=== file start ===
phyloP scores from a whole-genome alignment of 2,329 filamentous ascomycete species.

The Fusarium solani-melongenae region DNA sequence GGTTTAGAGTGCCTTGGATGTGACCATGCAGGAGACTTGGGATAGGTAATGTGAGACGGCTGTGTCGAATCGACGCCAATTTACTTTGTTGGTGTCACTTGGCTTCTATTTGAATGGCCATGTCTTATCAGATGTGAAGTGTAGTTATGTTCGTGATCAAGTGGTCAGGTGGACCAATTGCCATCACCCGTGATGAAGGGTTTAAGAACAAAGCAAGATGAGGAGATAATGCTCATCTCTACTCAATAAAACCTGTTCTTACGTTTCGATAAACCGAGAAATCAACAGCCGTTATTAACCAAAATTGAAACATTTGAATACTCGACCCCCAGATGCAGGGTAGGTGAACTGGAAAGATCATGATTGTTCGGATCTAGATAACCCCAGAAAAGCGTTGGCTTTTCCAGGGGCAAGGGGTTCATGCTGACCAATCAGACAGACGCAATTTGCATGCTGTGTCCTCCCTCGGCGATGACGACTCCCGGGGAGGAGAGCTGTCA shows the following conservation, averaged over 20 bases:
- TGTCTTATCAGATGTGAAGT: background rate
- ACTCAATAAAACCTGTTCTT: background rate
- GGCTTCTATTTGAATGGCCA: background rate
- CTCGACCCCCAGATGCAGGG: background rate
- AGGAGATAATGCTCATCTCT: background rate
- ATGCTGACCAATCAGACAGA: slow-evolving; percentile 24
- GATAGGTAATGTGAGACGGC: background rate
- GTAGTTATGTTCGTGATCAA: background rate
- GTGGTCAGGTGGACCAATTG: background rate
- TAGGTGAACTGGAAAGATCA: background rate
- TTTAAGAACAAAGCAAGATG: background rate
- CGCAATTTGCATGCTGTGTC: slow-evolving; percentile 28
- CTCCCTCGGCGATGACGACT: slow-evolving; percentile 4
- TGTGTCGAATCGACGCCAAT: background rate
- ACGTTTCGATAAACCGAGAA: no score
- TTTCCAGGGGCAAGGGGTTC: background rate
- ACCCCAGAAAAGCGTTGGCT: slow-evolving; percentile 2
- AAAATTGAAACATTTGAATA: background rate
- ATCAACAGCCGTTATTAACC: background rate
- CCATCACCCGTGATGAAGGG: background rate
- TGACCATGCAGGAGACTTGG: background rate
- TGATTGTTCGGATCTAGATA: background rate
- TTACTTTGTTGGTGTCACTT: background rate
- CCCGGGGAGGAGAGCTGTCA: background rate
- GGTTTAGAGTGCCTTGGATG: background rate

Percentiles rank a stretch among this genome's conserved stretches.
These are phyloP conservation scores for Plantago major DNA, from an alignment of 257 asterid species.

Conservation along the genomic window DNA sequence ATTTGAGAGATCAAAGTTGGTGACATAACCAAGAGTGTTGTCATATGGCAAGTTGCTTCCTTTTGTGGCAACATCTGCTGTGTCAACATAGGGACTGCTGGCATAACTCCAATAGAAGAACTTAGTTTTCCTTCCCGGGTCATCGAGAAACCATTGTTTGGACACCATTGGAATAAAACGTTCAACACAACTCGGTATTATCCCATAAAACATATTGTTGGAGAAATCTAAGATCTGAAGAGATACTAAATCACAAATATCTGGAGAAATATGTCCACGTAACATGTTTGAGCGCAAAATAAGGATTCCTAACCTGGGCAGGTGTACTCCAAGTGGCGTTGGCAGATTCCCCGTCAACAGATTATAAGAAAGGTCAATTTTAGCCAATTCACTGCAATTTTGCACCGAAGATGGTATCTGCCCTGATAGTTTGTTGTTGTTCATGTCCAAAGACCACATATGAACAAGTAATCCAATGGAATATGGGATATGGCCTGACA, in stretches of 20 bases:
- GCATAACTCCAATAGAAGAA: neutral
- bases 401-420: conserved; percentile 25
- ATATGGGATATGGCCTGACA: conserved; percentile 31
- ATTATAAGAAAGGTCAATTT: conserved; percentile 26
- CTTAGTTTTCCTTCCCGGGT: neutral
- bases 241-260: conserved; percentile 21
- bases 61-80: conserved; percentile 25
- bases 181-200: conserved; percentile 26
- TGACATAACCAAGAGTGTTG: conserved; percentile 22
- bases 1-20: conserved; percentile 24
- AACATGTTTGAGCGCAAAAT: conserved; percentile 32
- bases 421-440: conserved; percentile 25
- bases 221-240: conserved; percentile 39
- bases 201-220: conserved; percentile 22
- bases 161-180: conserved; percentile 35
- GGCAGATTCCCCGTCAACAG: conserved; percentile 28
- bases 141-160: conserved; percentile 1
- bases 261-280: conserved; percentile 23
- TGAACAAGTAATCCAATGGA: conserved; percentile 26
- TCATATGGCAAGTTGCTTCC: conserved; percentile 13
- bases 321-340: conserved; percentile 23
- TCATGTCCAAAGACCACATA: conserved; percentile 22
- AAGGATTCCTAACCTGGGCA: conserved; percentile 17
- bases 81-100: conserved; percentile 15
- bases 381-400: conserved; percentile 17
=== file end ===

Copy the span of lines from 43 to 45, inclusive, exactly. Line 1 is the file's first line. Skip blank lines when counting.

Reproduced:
- bases 221-240: conserved; percentile 39
- bases 201-220: conserved; percentile 22
- bases 161-180: conserved; percentile 35